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If the alternator of a car is defective, the battery will also go on strike after a short time. We tell you the signs and typical defects. Read how to check the LiMa yourself. In every car, a generator is responsible for generating electricity and that is the alternator or the LiMa for short. This designation was defined at the time when the alternator only produced the light from the vehicle. Today's alternator now supplies all power consumers in a car with the energy they need to function properly. Although the alternator is not a consumable part, defects are not uncommon and the alternator itself is not always the cause. The following is an overview including jump labels for the article:
- Function of the LiMa in the vehicle
- Functions of an alternator
- Cost of an alternator
- Alternator power
- Charge indicator light - indications of a defect
- When is the LiMa defective?
- What usually breaks?
- Check the alternator with a multimeter
- Defective alternator regulator
- Checking the V-belt and belt drive
- Tutorials for changing the LIMA
The generator converts mechanical energy from the crankshaft into electricity through its internal rotary movements. The excitation field is generated by a rotor the size of a fist which is usually converted into a three-phase alternating voltage. This is fed into the on-board network. The generator mostly drives in fan belt or a V-ribbed belt that is connected to the LiMa via the pulley. The alternator also charges the starter battery while driving. The alternator uses an engine output of around 4-6 hp to produce electricity. To do this, of course, it uses fuel. For this reason, the modern alternators are controlled as required, in this way the energy conversion is much more efficient. In the event of a strong acceleration, the generator output is first reduced, thereby reducing the resistance. In a phase of overrun when the engine is due to the fuel cut does not use any fuel, the LiMa then has to deliver more power, so the resistance is increased. (Back to overview)
Today the alternator is usually a three-phase generator. While driving, this generates electricity that is used by all electrical consumers in the vehicle. For example the ventilation, the heated rear window, the radio, etc. The engine control unit also needs power pulses to function properly. The LiMa also loads the starter battery on while you drive. As we all know, a battery is the car's energy store and, as it were, forms the back-up of the generator, even while driving. If the combustion engine is not running, the battery will be discharged if consumers such as the Sidelights, the radio or the Stationary heating system are activated. The parking heater also needs electricity and that is particularly fatal on short journeys. Because then at some point the current from the battery is no longer sufficient to start the engine. (Back to overview)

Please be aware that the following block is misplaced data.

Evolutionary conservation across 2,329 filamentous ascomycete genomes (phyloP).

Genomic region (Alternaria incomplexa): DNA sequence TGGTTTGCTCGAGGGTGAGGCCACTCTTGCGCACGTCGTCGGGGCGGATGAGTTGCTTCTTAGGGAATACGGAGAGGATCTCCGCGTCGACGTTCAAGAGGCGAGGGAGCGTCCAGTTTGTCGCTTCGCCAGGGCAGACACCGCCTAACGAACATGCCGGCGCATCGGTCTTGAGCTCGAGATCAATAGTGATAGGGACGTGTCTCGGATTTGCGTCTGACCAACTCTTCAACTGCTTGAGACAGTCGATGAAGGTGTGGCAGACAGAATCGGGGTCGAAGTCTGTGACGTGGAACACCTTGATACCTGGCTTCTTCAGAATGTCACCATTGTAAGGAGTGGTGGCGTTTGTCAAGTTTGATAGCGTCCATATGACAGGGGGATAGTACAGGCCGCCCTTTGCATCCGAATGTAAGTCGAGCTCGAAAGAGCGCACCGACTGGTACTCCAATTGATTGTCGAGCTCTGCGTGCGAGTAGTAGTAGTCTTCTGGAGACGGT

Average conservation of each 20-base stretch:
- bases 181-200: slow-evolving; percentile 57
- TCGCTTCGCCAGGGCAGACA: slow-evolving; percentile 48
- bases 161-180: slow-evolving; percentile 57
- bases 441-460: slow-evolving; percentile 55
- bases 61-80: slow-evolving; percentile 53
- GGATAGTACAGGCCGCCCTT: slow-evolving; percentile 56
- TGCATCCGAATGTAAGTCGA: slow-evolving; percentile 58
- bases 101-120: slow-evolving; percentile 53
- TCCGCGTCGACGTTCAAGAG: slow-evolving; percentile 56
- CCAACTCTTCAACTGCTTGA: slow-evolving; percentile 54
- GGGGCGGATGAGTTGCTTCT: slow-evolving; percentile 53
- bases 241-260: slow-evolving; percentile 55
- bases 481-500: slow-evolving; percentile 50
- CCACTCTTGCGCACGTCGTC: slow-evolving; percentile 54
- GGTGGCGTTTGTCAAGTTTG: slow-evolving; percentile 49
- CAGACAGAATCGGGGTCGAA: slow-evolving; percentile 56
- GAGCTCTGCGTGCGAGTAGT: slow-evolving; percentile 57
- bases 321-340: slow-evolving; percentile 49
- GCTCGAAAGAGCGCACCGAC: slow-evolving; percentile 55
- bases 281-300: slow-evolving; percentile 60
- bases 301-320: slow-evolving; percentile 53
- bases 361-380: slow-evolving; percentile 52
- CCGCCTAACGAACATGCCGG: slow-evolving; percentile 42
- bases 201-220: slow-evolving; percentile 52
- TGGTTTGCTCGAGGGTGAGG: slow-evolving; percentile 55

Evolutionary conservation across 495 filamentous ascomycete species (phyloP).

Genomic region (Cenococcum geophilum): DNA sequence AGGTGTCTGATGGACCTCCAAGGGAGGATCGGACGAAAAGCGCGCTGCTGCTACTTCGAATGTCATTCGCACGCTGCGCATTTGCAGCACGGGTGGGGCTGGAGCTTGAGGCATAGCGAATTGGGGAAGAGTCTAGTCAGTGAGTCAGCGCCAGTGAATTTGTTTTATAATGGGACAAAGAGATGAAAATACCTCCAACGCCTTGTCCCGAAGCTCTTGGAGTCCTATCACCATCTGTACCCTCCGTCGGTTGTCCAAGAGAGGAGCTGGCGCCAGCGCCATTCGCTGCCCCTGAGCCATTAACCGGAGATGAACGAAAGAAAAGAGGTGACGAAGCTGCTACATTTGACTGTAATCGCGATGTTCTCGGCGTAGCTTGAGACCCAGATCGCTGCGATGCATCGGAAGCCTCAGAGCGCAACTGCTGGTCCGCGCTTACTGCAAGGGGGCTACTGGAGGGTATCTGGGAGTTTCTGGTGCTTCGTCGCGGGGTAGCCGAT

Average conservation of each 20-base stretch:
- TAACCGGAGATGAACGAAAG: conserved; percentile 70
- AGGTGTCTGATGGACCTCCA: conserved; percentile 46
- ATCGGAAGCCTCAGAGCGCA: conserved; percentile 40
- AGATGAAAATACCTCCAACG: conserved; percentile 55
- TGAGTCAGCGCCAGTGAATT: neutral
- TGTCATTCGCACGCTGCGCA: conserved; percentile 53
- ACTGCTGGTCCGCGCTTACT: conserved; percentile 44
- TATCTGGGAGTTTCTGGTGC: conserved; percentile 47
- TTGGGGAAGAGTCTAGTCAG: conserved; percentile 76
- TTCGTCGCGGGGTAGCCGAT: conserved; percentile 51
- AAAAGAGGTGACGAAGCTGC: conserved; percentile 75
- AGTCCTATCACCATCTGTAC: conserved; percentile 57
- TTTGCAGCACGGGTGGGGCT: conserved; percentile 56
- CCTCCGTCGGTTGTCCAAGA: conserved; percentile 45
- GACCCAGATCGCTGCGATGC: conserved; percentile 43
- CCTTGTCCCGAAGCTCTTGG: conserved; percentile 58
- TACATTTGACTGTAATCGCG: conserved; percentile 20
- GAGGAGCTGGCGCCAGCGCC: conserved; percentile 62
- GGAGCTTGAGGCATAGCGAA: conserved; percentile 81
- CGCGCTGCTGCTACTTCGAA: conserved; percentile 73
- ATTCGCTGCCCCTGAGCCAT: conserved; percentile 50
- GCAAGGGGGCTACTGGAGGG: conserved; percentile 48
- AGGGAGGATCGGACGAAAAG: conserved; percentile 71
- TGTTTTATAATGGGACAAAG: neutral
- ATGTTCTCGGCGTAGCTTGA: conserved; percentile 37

If the alternator is defective, the new one costs around 130 to 450 euros, depending on the vehicle model, the generator power and the alternator manufacturer. But of course there are also installation costs between 80 and 350 euros. The price of the powerful, water-cooled alternators, on the other hand, can be more than 650 euros. A used replacement alternator is recommended for repairing an older car. Refurbished alternators are sometimes available for as little as 30 euros. For this purpose, however, a deposit for the old part will be charged, which will be reimbursed when the defective alternator is sent or returned directly. When purchasing a LiMa, you should make sure that all parts required for it (e.g. the alternator regulator) are included in the package or that these are additionally purchased. Authorized dealers offer good replacement generators that are original quality. For this you only pay 55 to 75 percent of the price of the new parts. (Back to overview)
Today's modern alternator provides sufficient power at idle speeds between 650 and 900 rpm to supply the consumers in the car with electricity. Three-phase generators are more powerful, more reliable, smaller and lighter than before. They weigh about 8-11 kilograms. The output of the alternator is matched to the consumers in the car. A maximum of 10 percent less performance is tolerated if all consumers in the car are activated at the same time. The vehicle battery can then bridge this 10 percent. Due to the steadily increasing number of electrical consumers in our cars, the charging current of alternators has increased more and more. Today's alternators generate 100 to 250 amps, depending on the vehicle type. In addition, the extended comfort functions available in our modern car are also pantographs. And it is also the modern engine technology such as the high pressure pump for fuel supply as well as the solenoid valves on the injection nozzles that draw electricity. (Back to overview)
One of the important "tools" that helps you to check the operation of your alternator is built into the pilot's field of vision. It's the charge indicator light in your instrument cluster. The battery symbol lights up when you operate the ignition and goes out when everything is OK. However, if it still lights up when the engine is active and the vehicle is stationary, this can indicate that consumers that are switched on are not receiving the required power and that the battery is currently being used to support the system. A quick step on the accelerator pedal should then turn off the control lamp, then everything would be fine. If it continues to glow, it could be a sign that your LiMa is defective. (Back to overview)